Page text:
Chavis Carter autopsy: Forensic expert calls suicide 'possible,' 'very unlikely'
The medical examiner in the case of Chavis Carter, the 21-year-old Mississippi man who Jonesboro, Arkansas police say fatally shot himself in the head while handcuffed in the back of a patrol car, ruled Carter’s death a suicide, “based on both the autopsy findings and the investigative conclusions of the Jonesboro Police Department.” But one forensic expert calls that conclusion “possible,” but still “very unlikely.”
Dr. Michael Baden, a forensic pathologist and former chief medical examiner for the City of New York, who is best known for testifying as an expert witness in the O.J. Simpson trial, tells theGrio that if the gun was positioned the way it was in the re-enactment video provided to media outlets by Jonesboro police — with Carter hunched over and reaching behind his back to draw and fire a gun, causing the bullet to pierce his right temple — “it would be possible, I think, but it’s still very unlikely that that would happen.”
Baden said he was surprised by the “give” in the handcuffs, as seen in the demonstration video, which Jonesboro police created in order to demonstrate that it would be possible for a handcuffed person to perform what many have seen as an physically impossible feat. And he said, “given the nature of the handcuffs, which have a lot of space in between them, it’s possible that he did it to himself.”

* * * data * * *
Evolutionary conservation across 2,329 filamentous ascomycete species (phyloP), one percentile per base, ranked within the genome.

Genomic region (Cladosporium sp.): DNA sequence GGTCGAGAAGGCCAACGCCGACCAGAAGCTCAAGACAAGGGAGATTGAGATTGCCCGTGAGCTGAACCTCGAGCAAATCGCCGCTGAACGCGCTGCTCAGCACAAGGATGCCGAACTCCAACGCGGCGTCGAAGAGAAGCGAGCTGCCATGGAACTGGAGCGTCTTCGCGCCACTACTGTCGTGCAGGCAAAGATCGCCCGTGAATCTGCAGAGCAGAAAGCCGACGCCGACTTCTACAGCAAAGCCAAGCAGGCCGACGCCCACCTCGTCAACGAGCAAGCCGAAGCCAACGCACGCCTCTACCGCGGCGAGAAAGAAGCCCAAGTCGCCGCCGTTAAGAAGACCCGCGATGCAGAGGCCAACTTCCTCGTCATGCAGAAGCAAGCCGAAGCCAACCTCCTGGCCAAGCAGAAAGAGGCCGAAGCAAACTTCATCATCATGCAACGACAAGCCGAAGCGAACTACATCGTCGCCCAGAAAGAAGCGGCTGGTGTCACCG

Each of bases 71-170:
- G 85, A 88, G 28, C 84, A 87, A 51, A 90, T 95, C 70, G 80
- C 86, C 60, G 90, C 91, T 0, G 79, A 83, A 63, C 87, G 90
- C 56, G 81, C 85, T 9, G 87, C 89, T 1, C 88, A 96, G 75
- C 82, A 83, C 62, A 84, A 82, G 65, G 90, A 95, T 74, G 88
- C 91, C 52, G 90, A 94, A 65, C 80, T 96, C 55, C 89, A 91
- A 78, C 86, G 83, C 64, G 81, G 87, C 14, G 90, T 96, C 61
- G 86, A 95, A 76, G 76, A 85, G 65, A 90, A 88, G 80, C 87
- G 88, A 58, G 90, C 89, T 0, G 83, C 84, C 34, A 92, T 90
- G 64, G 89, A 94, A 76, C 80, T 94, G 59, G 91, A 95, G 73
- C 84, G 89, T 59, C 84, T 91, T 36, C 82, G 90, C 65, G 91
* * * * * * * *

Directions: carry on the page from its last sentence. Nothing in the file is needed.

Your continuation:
Carter tested positive for small amounts of amphetamines, methamphetamine “benzodiazepines” and “cannebinoids,” indicating marijuana, the autopsy also revealed. The autopsy said the bullet entered the scull “with a small backward and downward deviation,” and exited out of the left side of Carter’s head.
“I think a couple of things are still very unlikely,” Baden said. “And I’ve never heard of it happening before.” Carter’s mother has said he was left-handed, but Baden said the fact that he was shot via “contact wound” through his right temple would necessarily be impossible. “The lack of a dominant hand is less relevant” when a suspect is handcuffed, “than if he was free to use both his hands,” Baden said.
And Baden said that whether or not Carter committed suicide, responsibility for his death falls on Jonesboro police.
“If it did happen [the way police said Carter’s death occurred,] the police still have entire responsibility for it because when they take someone into custody, they’re responsible for his health and welfare,” Baden said. “If he dies in their custody they’re responsible. At the least, we’re talking about very sloppy police work — not finding a gun that he could have used to shoot one of the officers — and it’s indicative of poor training of the officers.”
As to what should have happened after the shooting, Baden said police should have thoroughly examined the police car for gunshot residue.
“They should examine whether there is blood and gunshot residue on the roof of the car, the back seat etc., because blood spatters and smoke and residue would land on the roof, the back of the seat and on [Carter’s] hands,” Baden said, adding that such an examination “would permit reconstruction of how the hands were positioned at the time of discharge” of the firearm.
Follow Joy Reid on Twitter at @thereidport